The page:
Late settlement penalties under the Central Securities Depository Regime (CSDR) have been “bigger than expected” following the introduction of the regulation last March, the Securities Lending Committee for the Bank of England (BoE) has said.
Discussing settlement fails in a meeting at the end of last year, the committee noted penalties were both bigger and “not washing through the system as easily as anticipated”.
CSDR was implemented in February 2022 in a bid to improve efficiency across the European market by fining firms that fail to settle equity, bonds and ETF trades on time.
However, the committee said the level of fails has remained high since its implementation.
“CSDR penalties are bigger than expected – and not washing through the system as easily as anticipated,” notes from the meeting read. “Levels of fails remain high, which means the level of penalties remains high, particularly in Europe.”
It added settlement rates had fallen across the equity and fixed income space but that “CSDR penalties have not made a large improvement thus far”.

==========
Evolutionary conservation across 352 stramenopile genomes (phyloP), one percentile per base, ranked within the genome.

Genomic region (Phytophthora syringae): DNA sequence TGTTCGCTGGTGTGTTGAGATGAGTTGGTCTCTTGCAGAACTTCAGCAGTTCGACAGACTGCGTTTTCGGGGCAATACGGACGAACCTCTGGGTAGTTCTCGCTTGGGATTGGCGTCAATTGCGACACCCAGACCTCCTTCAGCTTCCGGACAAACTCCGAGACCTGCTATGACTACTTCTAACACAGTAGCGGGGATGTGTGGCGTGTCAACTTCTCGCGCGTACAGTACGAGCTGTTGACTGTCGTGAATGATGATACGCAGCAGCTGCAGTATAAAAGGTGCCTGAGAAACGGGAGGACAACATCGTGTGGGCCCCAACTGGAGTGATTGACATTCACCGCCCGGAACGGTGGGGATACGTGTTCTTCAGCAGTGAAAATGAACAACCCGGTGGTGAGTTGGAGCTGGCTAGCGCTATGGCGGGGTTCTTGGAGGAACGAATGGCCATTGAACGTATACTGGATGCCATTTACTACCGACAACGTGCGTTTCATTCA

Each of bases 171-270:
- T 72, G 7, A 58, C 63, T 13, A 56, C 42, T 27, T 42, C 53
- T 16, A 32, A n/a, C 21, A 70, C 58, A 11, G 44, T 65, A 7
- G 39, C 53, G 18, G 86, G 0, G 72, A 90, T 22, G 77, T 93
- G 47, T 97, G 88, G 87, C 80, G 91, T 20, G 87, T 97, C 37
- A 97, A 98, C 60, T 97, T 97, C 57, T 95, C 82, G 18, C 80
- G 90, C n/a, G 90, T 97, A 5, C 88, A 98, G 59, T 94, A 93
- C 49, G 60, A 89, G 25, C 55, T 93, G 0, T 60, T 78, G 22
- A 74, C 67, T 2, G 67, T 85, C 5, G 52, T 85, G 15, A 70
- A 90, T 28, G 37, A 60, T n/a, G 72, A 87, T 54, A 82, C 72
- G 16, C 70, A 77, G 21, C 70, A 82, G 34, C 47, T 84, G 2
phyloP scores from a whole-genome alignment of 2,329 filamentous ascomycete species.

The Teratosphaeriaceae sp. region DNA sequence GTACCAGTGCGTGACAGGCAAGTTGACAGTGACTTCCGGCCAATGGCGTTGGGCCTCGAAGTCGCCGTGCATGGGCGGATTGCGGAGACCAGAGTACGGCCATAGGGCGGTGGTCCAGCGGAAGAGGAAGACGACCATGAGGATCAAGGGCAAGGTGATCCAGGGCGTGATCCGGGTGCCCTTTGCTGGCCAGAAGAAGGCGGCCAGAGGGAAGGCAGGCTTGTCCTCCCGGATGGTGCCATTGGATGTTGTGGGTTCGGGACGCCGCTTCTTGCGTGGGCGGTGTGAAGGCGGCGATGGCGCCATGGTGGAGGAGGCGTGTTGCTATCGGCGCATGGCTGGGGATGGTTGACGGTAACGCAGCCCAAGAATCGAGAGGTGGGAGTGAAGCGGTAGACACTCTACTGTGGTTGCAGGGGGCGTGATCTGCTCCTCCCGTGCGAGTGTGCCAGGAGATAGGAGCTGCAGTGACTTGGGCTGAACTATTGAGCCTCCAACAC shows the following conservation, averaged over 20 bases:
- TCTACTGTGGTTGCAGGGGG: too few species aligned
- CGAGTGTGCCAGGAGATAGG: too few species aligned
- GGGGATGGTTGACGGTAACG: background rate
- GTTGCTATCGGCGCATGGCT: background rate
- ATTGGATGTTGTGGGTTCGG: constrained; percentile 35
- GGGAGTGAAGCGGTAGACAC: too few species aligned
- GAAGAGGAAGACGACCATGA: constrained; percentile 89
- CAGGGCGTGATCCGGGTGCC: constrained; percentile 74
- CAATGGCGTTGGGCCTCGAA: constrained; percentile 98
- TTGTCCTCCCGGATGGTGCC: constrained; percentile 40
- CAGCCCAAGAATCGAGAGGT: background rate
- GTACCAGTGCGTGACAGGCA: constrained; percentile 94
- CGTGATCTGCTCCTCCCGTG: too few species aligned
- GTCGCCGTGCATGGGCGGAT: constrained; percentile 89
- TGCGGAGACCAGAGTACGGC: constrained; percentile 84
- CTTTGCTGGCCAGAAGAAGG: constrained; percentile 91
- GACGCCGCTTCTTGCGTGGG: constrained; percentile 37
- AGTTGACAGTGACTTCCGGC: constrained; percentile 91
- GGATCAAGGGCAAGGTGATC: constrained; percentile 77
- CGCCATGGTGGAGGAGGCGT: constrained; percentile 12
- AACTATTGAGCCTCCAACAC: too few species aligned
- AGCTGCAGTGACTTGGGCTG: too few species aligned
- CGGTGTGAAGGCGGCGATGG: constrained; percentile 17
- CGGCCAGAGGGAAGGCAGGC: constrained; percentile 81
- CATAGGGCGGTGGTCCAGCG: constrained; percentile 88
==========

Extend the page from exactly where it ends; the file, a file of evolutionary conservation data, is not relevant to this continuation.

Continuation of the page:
According to the committee, reasons for the failures include technical issues, liquidity of the underlying security and “deliberate fails”.
Market makers have often chosen to purposely delay settlement after weighing up the penalty cost for failing and the cost to create a new product.
The BoE committee also noted an increase in securities lending fails following the UK government’s ‘mini budget’ in September, resulting in a huge gilt sell-off.
A potential solution being touted across Europe is increasing the levels of fines, but the securities lending committee said other avenues needed to be explored such as allowing partial settlements.
“Technological improvements are clearly the most important way to improve this issue, due to reliance on rigid archaic systems,” the group added.
“Better investment is therefore needed, and that the trend of managing books to zero balances may have to be reviewed so firms can carry cash buffers to account for fails.”
CSDR has been on a rocky road since its implementation with problems around the reporting and enforcement of penalties while concerns around the fines leading to wider bid-ask spreads for investors have been raised from the start.
The European Securities and Markets Authority (ESMA) launched a consultation on the cash penalty process in July, suggesting Central Securities Depositories could take responsibility for collecting and distributing all cash penalties in a bid to improve efficiencies.
ESMA said it would be publishing its annual settlement report at the end of 2023.